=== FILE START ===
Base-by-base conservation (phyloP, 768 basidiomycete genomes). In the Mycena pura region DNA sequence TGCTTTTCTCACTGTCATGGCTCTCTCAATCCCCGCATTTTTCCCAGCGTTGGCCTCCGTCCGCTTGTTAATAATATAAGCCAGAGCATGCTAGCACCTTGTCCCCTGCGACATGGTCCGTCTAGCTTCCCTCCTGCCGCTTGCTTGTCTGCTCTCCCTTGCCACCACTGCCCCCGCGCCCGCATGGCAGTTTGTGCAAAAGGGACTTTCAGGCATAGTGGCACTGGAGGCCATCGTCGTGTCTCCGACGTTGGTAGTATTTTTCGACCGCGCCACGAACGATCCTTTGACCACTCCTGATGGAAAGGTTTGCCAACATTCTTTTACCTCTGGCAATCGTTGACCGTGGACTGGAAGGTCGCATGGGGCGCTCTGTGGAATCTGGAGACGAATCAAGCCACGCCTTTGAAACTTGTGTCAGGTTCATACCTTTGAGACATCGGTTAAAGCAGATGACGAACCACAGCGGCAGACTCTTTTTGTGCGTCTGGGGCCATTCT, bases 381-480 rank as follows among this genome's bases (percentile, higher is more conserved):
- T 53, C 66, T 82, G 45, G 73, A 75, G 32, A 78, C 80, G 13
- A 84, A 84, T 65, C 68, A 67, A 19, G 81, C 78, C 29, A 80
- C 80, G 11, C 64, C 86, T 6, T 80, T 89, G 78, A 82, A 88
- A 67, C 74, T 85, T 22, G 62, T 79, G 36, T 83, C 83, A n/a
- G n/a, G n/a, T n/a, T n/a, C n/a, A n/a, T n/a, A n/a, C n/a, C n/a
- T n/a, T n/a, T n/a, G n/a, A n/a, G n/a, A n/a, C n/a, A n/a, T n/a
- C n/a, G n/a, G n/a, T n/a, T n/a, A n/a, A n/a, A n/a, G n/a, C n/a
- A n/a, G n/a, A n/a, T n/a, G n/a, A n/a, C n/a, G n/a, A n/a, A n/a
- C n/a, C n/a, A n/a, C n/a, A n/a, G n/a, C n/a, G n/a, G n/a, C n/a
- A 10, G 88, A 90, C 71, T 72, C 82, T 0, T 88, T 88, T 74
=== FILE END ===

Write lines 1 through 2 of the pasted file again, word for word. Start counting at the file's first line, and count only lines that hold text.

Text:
Base-by-base conservation (phyloP, 768 basidiomycete genomes). In the Mycena pura region DNA sequence TGCTTTTCTCACTGTCATGGCTCTCTCAATCCCCGCATTTTTCCCAGCGTTGGCCTCCGTCCGCTTGTTAATAATATAAGCCAGAGCATGCTAGCACCTTGTCCCCTGCGACATGGTCCGTCTAGCTTCCCTCCTGCCGCTTGCTTGTCTGCTCTCCCTTGCCACCACTGCCCCCGCGCCCGCATGGCAGTTTGTGCAAAAGGGACTTTCAGGCATAGTGGCACTGGAGGCCATCGTCGTGTCTCCGACGTTGGTAGTATTTTTCGACCGCGCCACGAACGATCCTTTGACCACTCCTGATGGAAAGGTTTGCCAACATTCTTTTACCTCTGGCAATCGTTGACCGTGGACTGGAAGGTCGCATGGGGCGCTCTGTGGAATCTGGAGACGAATCAAGCCACGCCTTTGAAACTTGTGTCAGGTTCATACCTTTGAGACATCGGTTAAAGCAGATGACGAACCACAGCGGCAGACTCTTTTTGTGCGTCTGGGGCCATTCT, bases 381-480 rank as follows among this genome's bases (percentile, higher is more conserved):
- T 53, C 66, T 82, G 45, G 73, A 75, G 32, A 78, C 80, G 13